The farm’s rolling terrain consists of a mixture of dry forest, native vegetation, and rangeland that slopes down from an elevation of 750 feet to the sea, fronting on a coastline that includes cobble beaches. One of the largest and healthiest fringing coral reef systems in the Virgin Islands extends only a few hundred feet offshore. The property also provides nesting areas for sea turtles, blackcrowned night herons, and a host of other migrating and resident birds.
Castle Nugent Farms has a long and diverse history of farming dating back to the 1730’s when the property was first established as a cotton and sugar plantation after the Danish West Indies Company purchased St. Croix from France. For many years, sugar cane, indigo, and cotton were the main crops.
After Emancipation in 1848, the plantation began breeding N’Dama cattle, which had earlier been brought to St. Croix from Africa. This breed was a prominent part of the farm’s operations until the 1960s when attention shifted towards raising an N’Dama cross breed of cattle known as Senepol. Introduced to Castle Nugent Farms in 1957 the Senepol breed has been able to flourish due to its tolerance to tropical, dry climates and its ability to survive in near-desert conditions, thus making the cattle an ideal match for St. Croix’ climate. Today, the farm is well-known for its production of high quality Senepol beef, which is both consumed locally and exported to world markets.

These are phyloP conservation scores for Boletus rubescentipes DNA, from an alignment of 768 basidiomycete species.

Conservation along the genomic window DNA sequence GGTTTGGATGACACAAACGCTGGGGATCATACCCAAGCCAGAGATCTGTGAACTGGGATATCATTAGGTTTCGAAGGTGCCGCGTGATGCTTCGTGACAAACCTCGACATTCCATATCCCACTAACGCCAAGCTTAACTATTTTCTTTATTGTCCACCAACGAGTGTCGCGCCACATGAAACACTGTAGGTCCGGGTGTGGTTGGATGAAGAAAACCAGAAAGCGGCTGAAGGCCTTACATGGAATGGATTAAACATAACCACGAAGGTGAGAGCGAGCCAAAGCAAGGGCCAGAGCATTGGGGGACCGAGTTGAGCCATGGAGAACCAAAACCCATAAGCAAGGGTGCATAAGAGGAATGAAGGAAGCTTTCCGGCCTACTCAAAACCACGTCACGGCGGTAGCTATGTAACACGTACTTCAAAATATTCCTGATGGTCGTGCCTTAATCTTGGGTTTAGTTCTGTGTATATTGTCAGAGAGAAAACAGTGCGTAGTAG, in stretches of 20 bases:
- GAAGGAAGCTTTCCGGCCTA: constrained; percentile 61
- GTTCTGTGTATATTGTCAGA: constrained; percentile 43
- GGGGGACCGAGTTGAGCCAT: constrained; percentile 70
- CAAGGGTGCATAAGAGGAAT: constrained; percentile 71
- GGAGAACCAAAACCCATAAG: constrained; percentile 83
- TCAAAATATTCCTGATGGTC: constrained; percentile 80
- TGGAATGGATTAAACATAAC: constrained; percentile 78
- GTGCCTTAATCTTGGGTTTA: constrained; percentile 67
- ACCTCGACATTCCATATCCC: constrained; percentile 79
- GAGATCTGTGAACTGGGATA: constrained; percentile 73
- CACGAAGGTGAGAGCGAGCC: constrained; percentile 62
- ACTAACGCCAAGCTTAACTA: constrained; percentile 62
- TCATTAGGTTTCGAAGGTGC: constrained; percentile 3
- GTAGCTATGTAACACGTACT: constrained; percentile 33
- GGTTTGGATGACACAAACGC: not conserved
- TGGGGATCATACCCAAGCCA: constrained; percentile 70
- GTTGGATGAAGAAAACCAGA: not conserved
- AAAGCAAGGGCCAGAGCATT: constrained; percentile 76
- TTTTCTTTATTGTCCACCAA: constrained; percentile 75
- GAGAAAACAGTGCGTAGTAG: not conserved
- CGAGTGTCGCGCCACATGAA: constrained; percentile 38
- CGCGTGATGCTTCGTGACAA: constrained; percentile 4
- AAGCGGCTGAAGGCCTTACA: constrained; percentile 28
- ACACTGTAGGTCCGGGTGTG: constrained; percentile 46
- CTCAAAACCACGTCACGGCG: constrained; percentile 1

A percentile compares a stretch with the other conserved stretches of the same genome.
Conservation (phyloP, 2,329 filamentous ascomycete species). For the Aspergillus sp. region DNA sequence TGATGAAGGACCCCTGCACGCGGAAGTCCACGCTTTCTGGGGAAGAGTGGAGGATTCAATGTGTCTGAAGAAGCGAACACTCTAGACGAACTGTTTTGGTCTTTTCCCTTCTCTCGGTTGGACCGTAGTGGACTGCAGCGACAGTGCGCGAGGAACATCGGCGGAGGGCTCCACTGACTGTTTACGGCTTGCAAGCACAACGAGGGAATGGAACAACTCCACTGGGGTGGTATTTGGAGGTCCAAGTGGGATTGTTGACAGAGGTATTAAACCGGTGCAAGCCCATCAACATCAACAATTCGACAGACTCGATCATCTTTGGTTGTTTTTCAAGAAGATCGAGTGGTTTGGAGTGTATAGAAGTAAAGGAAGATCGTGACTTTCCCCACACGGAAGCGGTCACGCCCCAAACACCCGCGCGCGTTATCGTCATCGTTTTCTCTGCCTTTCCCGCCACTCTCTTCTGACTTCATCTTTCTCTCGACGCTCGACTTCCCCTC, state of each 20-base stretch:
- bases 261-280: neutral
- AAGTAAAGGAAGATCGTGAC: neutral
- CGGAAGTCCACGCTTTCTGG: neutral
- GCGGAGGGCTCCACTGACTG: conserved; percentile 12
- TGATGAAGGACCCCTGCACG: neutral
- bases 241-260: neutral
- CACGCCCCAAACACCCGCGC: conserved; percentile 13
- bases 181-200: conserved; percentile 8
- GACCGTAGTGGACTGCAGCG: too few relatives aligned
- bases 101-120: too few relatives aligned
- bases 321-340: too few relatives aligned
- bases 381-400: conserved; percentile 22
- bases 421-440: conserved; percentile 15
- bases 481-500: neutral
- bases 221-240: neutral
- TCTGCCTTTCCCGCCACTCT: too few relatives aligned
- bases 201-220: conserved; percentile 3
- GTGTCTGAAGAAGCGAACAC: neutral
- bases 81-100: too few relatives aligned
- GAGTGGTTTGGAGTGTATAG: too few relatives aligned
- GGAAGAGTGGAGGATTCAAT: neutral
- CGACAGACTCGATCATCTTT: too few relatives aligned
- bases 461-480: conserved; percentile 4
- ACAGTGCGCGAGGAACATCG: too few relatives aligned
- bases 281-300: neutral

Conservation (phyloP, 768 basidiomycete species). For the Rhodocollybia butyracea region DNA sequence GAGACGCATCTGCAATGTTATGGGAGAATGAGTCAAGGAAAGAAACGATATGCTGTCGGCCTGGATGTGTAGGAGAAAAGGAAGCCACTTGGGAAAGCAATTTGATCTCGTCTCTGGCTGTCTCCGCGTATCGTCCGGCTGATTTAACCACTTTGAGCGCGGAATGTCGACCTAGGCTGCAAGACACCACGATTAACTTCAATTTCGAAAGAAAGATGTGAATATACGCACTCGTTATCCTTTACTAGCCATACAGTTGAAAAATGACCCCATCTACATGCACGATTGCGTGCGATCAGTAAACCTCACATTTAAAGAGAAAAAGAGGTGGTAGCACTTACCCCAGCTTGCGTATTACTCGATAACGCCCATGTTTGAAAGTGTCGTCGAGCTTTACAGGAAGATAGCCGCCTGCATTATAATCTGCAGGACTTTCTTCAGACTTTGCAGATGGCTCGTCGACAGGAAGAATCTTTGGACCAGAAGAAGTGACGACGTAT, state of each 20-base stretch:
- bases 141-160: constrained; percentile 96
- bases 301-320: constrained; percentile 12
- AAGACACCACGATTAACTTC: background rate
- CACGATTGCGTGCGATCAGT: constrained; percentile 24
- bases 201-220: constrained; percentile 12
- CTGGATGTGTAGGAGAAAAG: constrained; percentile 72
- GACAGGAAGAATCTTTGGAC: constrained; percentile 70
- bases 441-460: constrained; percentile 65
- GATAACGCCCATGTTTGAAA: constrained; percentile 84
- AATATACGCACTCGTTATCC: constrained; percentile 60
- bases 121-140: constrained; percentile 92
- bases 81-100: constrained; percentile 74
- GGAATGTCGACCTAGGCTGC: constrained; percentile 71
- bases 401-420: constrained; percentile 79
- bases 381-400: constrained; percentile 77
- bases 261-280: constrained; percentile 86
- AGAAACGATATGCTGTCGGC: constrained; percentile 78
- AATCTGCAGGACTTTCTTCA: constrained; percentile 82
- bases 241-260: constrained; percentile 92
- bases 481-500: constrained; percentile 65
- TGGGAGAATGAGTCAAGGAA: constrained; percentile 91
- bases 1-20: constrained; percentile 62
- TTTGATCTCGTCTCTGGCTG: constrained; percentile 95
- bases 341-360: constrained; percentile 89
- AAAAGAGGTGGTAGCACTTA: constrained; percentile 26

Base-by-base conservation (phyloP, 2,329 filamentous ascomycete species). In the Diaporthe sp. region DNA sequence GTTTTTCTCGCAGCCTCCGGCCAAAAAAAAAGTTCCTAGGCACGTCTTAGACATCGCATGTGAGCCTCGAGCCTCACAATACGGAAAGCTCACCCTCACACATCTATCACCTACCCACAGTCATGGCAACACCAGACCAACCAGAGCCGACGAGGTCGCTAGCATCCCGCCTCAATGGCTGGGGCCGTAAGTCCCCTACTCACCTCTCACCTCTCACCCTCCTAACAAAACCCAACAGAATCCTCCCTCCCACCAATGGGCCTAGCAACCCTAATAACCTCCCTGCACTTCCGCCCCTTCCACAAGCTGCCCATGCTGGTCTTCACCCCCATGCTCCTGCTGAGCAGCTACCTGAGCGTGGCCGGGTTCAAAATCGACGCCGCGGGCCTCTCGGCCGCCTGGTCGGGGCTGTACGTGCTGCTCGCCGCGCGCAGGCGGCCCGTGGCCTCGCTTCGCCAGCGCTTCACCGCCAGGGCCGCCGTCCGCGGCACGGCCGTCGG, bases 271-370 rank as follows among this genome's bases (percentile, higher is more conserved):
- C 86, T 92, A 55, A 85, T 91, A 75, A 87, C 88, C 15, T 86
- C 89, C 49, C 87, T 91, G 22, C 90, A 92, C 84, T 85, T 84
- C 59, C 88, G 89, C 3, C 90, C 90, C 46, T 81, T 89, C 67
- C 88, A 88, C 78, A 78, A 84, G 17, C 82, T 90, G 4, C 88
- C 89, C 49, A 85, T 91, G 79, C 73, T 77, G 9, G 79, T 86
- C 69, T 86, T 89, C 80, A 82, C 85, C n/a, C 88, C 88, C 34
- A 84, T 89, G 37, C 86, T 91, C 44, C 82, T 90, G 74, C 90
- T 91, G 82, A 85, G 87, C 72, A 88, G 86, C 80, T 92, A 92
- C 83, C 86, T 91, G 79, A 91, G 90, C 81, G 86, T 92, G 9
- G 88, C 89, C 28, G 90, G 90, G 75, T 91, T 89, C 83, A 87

Castle Nugent Farms contains a cluster of buildings from the colonial plantation era including a great house that dates from the plantation’s establishment, a converted chapel, the remains of a sugar mill, slave quarters, and a converted cotton storage shed. The buildings are situated in close proximity to each other on a hill with views towards the Caribbean Sea. The current owner lives on-site and also operates the buildings and grounds as a bed and breakfast. According to the owner, other cultural resources on the grounds include recent discoveries of pottery shards and other artifacts left over from either slave shanties or Arawak Indian campsites.
If authorized by Congress, and if funds are made available, a study would be able to determine if the resources present at Castle Nugent Farms are nationally significant, if the site would be a suitable and feasible addition to the National Park System, whether direct NPS management or alternative protection by other public agencies or the private sector is appropriate for the site, and what management alternative would be most effective and efficient in protecting the resources and allowing for public enjoyment of the site.
That concludes my testimony. I would be happy to answer any questions you or other members of the subcommittee may have.
H.R. 318, Castle Nugent Farms Study
Insert a new subsection (c) as follows and redesignate the existing subsection (c) as subsection (d).
“(c) MANAGEMENT ALTERNATIVES. — In completing the study authorized in subsection (b), the Secretary shall examine whether the National Park Service, the territorial government, or other public or private groups will be the most appropriate entity to provide for the management and preservation of Castle Nugent Farms.”